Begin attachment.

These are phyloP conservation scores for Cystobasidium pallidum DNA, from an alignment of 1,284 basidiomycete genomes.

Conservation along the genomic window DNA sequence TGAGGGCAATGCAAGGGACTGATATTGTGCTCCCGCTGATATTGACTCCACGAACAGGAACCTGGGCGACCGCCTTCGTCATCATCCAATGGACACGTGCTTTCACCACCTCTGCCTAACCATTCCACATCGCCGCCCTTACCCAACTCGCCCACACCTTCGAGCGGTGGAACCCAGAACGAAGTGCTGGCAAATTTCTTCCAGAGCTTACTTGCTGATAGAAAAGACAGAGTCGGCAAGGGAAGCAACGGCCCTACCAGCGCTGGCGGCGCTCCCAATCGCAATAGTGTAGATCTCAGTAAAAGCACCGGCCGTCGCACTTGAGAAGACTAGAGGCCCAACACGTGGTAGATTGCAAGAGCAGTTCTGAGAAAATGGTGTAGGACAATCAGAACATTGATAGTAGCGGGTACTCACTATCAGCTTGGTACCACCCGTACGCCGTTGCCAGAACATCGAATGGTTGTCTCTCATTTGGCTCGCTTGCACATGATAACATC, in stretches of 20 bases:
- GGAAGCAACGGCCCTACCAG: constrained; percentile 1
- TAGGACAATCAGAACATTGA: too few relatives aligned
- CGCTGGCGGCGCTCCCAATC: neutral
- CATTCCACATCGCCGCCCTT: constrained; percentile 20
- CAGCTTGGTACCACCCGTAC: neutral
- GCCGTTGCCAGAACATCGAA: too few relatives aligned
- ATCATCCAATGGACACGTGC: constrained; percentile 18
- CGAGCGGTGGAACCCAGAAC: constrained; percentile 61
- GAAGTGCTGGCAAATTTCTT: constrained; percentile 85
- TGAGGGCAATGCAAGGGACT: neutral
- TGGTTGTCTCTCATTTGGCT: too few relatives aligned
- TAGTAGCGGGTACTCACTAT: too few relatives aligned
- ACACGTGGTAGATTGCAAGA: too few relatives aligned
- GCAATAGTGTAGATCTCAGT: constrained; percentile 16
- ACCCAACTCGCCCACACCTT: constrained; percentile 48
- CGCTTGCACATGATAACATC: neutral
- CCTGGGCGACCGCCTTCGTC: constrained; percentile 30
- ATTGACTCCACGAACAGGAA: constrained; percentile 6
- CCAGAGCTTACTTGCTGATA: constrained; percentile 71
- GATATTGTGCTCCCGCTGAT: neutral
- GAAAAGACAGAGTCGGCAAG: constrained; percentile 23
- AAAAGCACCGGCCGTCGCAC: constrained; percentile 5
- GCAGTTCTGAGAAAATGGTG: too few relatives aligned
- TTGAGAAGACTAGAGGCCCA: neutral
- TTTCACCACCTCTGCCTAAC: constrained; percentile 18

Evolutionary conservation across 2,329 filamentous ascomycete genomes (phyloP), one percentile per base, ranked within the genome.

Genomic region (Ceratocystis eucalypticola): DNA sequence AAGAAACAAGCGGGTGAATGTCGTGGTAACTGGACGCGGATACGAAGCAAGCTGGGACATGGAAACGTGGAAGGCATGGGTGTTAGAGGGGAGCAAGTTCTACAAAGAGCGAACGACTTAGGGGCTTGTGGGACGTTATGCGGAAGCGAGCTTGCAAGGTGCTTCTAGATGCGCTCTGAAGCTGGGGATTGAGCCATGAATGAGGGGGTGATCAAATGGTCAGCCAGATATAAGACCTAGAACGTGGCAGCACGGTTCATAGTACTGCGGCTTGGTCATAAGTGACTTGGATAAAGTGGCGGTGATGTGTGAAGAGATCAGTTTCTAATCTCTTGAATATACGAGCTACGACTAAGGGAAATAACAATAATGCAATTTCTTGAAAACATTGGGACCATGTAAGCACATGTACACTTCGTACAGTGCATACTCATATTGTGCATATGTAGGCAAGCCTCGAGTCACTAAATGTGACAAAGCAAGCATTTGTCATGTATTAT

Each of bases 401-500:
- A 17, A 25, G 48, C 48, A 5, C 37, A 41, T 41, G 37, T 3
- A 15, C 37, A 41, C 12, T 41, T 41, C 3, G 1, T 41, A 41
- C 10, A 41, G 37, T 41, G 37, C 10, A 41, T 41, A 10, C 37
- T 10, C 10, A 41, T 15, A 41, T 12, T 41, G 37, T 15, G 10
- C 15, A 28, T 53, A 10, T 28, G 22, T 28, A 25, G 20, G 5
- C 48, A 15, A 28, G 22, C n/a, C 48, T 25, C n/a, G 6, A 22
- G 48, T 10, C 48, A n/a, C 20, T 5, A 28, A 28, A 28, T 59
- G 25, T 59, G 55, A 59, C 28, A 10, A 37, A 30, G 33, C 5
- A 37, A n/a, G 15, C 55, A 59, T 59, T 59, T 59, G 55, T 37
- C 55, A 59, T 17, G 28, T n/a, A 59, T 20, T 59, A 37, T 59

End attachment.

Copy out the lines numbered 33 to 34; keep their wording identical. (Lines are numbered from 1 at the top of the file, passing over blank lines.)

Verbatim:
- C 10, A 41, G 37, T 41, G 37, C 10, A 41, T 41, A 10, C 37
- T 10, C 10, A 41, T 15, A 41, T 12, T 41, G 37, T 15, G 10